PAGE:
5. Chelyse, you're welcome, and so glad you're enjoying the recipes.

  6. Kalyn, you are simply amazing! I started SBD on New Year's Day 2011 and found your site shortly after. Loved it! Then I fell off the wagon a couple months and have now started Phase 1 again, on Day 9.
    My husband and son are both extremely picky eaters, and when I made your Easy Chicken Cordon Bleu tonight, they both (and I) absolutely LOVED it! I even made my sister come over so she could try it. I used Smoked Gurere? Cheese, and the smoke flavor made it that much better.
    Thank you so much for this recipe, as well as all the others I've used and passed on from you. You do an amazing job at keeping up this site with all the work and effort you put into it.
    THANK YOU!!!!!

  7. This looks wonderful!

  8. Renz, I agree, anything with Gruyere. I do know just what you mean about Chicken Cordon Bleu. It’s the kind of thing we’d have at our faculty Christmas party, and I always hate it. I should rename the dish, baked chicken with Canadian Bacon and Gruyere sounds much better!

  9. Funny, chicken “cordon bleu” is one of those areas where I have a huge psychological block: too many bad, sysco versions at catered meals or out of the bag from Sam’s. It’s also what we ate the night my mom went into labor with my sister (cordon bleu spells the violent end to my 12-yr reign as baby of the family).

    Yet I know that if I was served “chicken topped with gruyere and bacon,” I’d happily gobble down.

    Actually, if I was served “something with gruyere” I’d happily gobble it down.

    Duly noted.

  10. Yes, definitely two countries divided by a common language. Wikipedia to the rescue again. The entry on Cream tells me that half and half would be called half cream in the UK.(I didn’t know our cream standards were legally defined.) Single cream (12% fat) would be light cream to you, I think.

  11. Pig wot flies, I’m laughing now because I don’t know what single cream is! Half and half is half milk, half cream as far as I know. It’s lighter than cream but creamier than milk. Hope that helps.

  12. Nope, I don’t know what half and half is either. Wikipedia does though. I don’t think there is a UK equivalent. Single cream maybe?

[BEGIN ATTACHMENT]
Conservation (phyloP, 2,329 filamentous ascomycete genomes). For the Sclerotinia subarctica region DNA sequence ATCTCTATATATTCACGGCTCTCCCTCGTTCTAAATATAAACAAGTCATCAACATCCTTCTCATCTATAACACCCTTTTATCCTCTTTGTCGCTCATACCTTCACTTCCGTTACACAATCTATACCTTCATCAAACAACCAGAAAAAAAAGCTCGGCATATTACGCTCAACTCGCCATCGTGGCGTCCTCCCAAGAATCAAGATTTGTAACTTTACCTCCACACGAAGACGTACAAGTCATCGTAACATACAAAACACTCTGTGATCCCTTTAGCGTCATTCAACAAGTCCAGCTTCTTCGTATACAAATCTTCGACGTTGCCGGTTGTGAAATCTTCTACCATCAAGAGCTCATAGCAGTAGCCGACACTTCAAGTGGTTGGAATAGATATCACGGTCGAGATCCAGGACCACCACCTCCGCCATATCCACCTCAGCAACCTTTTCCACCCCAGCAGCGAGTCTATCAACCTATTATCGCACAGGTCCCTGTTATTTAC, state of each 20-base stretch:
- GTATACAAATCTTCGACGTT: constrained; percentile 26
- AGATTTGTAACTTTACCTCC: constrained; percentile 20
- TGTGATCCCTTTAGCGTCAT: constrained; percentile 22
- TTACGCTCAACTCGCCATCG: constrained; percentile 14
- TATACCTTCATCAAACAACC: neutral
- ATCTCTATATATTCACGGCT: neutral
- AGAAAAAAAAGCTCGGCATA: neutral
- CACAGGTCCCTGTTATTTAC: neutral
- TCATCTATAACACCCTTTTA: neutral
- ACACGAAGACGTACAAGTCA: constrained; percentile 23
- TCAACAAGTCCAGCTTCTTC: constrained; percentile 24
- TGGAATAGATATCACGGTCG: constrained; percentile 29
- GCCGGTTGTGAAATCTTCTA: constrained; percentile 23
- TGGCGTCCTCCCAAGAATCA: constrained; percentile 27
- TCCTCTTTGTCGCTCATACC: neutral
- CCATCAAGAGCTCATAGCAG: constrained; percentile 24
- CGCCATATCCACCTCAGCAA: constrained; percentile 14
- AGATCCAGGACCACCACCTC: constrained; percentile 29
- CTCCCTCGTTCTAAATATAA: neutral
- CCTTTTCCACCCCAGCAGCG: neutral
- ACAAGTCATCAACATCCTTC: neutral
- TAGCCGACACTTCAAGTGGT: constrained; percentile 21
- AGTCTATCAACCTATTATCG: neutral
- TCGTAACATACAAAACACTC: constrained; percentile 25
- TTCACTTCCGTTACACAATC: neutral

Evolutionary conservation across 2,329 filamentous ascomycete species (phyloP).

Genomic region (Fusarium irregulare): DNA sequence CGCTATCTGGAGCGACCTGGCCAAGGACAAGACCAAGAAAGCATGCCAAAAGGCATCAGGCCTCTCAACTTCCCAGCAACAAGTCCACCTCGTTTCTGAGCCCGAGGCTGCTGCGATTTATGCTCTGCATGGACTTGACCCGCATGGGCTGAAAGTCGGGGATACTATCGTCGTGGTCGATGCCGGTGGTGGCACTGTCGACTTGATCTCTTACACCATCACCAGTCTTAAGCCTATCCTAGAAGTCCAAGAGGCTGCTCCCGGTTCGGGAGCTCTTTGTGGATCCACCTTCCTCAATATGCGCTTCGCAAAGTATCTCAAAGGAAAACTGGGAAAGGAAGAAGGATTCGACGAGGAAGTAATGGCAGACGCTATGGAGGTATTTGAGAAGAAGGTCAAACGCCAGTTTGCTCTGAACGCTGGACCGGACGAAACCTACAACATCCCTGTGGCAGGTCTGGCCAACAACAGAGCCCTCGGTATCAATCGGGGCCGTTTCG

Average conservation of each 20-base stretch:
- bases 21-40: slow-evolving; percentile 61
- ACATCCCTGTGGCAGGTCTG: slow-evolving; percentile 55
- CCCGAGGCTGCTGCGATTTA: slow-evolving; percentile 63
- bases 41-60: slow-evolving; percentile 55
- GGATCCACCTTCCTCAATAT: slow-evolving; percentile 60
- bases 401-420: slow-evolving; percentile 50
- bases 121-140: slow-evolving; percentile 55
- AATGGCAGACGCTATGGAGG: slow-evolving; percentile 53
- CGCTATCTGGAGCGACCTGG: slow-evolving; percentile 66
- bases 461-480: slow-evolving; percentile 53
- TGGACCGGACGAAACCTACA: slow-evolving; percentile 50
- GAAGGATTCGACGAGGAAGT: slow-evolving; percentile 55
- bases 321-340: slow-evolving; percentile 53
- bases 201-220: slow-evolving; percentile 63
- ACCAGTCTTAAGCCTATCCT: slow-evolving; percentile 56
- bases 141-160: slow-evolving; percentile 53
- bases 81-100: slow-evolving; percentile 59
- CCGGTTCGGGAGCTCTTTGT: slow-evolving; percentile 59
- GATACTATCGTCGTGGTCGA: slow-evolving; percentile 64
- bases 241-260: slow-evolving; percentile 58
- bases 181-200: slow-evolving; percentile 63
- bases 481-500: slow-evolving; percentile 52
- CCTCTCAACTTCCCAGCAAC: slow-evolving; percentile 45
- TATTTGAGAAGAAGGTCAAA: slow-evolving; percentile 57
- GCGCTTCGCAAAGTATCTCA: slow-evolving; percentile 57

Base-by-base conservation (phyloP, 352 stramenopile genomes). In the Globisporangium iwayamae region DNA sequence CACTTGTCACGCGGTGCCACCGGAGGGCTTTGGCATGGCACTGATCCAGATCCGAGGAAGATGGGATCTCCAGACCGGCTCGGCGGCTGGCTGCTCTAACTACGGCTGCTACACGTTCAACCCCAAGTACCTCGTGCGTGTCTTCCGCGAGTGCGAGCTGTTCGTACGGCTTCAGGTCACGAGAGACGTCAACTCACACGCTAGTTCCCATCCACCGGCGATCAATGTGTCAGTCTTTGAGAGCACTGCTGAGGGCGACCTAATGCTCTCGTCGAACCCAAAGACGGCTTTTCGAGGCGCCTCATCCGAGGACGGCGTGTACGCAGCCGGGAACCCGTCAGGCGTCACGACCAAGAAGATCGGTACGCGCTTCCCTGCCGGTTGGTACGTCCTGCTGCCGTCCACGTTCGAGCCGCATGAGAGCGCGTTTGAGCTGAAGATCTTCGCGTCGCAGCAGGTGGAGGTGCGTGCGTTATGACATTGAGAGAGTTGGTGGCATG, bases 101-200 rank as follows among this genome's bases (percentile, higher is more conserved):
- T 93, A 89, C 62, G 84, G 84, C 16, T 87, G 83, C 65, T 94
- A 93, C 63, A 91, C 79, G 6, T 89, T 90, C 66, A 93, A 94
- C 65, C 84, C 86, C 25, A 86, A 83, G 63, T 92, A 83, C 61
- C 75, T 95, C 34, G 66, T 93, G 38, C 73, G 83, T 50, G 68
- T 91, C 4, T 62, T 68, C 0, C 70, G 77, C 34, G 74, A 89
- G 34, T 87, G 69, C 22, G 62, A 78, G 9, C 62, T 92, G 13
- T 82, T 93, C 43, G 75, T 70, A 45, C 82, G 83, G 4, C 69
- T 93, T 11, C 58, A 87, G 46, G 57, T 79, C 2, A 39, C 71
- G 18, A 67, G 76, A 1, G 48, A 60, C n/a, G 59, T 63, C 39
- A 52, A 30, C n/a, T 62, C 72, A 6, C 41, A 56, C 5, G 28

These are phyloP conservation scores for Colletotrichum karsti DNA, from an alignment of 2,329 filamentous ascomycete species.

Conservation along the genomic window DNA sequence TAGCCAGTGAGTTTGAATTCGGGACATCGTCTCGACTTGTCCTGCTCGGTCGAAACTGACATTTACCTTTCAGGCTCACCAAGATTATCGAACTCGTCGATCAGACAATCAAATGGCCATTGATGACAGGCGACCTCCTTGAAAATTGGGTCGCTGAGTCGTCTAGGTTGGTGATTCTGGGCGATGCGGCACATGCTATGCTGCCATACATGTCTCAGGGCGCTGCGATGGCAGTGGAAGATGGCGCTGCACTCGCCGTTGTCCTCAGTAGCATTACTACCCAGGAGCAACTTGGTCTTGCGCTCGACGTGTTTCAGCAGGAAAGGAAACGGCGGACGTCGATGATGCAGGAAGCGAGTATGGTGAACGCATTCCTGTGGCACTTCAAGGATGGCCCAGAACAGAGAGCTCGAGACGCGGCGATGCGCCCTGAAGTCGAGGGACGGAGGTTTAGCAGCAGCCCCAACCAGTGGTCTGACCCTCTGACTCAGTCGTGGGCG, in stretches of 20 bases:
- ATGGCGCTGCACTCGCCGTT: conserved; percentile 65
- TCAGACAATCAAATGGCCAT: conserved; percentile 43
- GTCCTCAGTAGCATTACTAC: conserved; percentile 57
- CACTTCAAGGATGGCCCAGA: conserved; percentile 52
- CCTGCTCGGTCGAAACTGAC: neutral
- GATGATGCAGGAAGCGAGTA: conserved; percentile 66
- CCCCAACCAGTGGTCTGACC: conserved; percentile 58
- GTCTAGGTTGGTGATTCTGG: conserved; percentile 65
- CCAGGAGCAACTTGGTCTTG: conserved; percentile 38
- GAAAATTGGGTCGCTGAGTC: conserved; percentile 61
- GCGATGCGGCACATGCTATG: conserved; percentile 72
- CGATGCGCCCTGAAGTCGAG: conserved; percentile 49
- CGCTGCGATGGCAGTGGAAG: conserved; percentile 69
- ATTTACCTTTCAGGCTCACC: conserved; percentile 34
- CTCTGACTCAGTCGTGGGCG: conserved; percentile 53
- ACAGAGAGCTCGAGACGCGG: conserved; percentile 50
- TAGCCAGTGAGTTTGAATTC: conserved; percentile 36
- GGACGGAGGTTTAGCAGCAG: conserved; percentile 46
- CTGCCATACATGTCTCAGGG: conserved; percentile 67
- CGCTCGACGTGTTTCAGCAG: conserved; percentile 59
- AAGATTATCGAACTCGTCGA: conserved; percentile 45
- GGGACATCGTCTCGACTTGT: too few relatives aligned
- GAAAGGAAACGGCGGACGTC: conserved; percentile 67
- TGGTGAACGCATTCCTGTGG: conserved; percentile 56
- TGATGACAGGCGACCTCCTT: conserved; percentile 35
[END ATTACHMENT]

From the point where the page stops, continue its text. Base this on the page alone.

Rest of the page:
13. Lucas, Hi! I didn’t realize that half and half was an American name for it, but it figures. Good to know.

    Tanna, it’s about as easy as they get!

    Meena, it is really tasty. As for dessert, I’m laughing. You should see how small my “desserts” category is. I did make Pumpkin Cheesecake this last Thanksgiving which I thought was fantastic. (It has just the barest hint of pumpkin.)

    Mimi, good to know that you’re still a fan. I am surprised at how much own eating habits have changed too. I’m glad warmer weather is here, because (as you can tell by the recipe archives) salads are my favorite things to eat when it’s warm,and they’re easy to keep SBD friendly.

  14. Using Canadian bacon is a great idea.

    I’ve now been a SBD fan for seven weeks, and have eaten a ton of Canadian bacon.

    I never thought I could do it, but: When we go out for breakfast — every other Sunday, I now order an omelet without toast. I do not miss it at all!

  15. This sounds and looks so delicious Kalyn, I just can’t wait to try. I’m planning a small dinner party for some very close friends next weekend, and this looks like something they would both love! Now, all I need a great dessert to top it with. Any suggestions? 🙂

  16. Wow I am super hungry and this looks so good, easy too!

  17. Looks good Kalyn! I had to go looking on the Internet to find out what half and half is. Maybe it is just me (possible, as I can be blind to the obvious!), but I have not heard of half and half in Australia (or Japan – but that isn’t surprising since I can’t read much!).